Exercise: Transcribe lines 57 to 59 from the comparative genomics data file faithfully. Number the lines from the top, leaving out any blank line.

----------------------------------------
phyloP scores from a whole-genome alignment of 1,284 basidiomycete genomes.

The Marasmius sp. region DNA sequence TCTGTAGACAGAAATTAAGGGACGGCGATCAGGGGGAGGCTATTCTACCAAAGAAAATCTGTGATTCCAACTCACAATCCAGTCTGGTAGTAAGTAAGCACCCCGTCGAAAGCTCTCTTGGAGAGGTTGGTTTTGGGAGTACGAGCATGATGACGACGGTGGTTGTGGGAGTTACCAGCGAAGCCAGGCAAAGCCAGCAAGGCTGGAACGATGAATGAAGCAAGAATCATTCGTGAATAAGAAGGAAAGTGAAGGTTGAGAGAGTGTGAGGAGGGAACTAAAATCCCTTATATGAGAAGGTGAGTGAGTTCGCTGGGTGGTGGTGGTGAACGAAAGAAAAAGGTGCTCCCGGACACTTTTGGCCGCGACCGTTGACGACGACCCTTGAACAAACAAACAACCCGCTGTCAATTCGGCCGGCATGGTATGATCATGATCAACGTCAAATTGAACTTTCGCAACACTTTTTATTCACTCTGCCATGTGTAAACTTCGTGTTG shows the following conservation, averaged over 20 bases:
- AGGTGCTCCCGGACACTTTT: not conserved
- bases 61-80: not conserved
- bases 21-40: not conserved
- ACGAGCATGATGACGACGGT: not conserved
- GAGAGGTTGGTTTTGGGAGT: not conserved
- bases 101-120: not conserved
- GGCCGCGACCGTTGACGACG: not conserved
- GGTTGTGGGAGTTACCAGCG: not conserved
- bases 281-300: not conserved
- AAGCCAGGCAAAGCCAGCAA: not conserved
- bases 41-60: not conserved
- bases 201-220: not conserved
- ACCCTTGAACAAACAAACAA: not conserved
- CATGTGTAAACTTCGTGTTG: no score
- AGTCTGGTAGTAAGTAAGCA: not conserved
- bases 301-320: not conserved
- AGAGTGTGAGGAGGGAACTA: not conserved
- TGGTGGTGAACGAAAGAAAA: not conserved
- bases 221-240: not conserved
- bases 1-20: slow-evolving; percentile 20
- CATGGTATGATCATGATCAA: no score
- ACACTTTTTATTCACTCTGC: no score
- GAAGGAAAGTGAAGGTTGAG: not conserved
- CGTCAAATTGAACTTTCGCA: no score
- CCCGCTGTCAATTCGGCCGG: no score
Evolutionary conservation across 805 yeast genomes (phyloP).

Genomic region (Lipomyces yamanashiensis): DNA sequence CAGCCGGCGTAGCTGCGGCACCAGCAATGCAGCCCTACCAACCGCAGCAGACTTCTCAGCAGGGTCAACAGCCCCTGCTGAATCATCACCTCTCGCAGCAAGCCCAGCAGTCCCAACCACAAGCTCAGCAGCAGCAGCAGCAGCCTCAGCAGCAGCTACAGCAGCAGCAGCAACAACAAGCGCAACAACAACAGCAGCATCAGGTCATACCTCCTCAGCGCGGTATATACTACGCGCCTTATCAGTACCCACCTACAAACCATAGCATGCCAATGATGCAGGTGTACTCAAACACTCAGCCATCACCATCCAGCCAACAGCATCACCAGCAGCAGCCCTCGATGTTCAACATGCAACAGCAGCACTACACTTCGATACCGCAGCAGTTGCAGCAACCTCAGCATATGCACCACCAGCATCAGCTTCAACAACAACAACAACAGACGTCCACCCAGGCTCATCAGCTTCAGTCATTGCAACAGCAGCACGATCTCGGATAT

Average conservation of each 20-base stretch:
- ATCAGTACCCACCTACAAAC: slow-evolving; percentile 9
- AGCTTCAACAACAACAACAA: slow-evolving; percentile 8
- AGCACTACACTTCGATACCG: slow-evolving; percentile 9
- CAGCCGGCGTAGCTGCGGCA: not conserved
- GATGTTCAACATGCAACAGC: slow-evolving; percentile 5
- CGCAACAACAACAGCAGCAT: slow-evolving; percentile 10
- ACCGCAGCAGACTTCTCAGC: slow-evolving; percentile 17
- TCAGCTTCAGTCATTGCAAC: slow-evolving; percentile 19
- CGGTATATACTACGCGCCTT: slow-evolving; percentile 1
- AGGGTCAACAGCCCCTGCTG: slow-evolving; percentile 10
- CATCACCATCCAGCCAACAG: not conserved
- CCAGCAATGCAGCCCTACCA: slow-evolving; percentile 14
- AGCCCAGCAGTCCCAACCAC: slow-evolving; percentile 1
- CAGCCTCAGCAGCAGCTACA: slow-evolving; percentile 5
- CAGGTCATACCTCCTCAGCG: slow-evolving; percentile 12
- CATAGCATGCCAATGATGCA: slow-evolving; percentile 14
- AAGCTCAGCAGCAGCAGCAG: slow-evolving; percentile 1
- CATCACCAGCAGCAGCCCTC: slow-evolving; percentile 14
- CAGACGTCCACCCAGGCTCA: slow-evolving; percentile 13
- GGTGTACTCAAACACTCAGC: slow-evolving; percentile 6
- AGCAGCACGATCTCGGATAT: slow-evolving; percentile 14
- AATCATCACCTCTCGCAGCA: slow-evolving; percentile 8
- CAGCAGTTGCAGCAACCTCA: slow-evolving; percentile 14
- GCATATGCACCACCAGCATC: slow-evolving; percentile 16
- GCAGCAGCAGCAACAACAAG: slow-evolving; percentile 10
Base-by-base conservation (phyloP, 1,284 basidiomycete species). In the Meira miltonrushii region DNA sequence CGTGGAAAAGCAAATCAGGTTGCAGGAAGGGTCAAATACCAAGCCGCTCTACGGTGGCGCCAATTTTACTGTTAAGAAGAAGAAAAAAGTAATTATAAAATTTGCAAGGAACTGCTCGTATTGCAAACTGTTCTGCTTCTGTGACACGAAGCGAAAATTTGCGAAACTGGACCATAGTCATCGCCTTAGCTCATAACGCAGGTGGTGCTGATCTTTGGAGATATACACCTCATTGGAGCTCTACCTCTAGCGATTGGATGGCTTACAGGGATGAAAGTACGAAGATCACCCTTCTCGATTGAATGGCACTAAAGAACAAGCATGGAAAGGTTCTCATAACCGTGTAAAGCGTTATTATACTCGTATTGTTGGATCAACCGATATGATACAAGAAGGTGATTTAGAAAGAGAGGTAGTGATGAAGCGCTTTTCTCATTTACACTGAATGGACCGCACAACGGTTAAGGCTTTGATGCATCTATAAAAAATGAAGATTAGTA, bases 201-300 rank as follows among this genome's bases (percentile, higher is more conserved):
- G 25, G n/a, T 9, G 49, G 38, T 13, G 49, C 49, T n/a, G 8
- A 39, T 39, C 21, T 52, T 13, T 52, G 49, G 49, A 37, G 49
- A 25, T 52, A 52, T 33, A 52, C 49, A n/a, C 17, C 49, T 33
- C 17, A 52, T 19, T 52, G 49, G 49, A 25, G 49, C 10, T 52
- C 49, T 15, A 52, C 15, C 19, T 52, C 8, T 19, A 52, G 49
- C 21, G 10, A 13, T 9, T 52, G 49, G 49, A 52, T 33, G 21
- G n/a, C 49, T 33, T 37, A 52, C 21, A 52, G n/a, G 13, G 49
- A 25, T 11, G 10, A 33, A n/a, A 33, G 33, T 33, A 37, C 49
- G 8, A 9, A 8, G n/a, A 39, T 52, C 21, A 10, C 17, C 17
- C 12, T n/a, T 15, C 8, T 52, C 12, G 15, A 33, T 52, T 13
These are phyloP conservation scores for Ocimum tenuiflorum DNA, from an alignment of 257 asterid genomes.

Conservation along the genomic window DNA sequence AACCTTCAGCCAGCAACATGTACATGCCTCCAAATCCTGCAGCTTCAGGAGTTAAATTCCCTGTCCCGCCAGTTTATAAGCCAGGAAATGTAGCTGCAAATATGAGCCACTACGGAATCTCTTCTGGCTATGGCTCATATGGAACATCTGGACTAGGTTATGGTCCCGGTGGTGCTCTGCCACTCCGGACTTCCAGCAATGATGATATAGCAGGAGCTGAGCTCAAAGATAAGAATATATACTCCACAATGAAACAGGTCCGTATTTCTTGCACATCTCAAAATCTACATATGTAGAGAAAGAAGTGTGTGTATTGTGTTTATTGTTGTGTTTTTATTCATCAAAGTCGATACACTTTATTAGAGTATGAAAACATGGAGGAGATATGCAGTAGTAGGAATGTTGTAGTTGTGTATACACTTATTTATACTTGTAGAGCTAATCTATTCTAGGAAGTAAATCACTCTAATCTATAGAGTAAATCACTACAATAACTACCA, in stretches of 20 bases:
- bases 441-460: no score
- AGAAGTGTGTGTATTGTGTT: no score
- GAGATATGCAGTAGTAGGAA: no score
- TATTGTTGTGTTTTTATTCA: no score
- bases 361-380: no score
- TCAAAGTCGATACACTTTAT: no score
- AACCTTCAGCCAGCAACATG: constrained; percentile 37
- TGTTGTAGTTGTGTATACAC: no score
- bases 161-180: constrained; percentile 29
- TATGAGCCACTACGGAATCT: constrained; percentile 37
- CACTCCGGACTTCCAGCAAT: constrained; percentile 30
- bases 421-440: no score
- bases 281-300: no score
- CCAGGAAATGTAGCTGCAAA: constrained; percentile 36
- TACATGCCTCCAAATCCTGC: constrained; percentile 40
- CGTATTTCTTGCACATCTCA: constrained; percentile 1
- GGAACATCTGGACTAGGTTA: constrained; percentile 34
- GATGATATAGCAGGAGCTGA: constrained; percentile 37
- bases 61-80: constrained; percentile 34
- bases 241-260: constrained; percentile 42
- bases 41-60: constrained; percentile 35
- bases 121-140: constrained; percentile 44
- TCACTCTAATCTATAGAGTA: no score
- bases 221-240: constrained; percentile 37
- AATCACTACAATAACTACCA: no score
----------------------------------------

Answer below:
- G 25, G n/a, T 9, G 49, G 38, T 13, G 49, C 49, T n/a, G 8
- A 39, T 39, C 21, T 52, T 13, T 52, G 49, G 49, A 37, G 49
- A 25, T 52, A 52, T 33, A 52, C 49, A n/a, C 17, C 49, T 33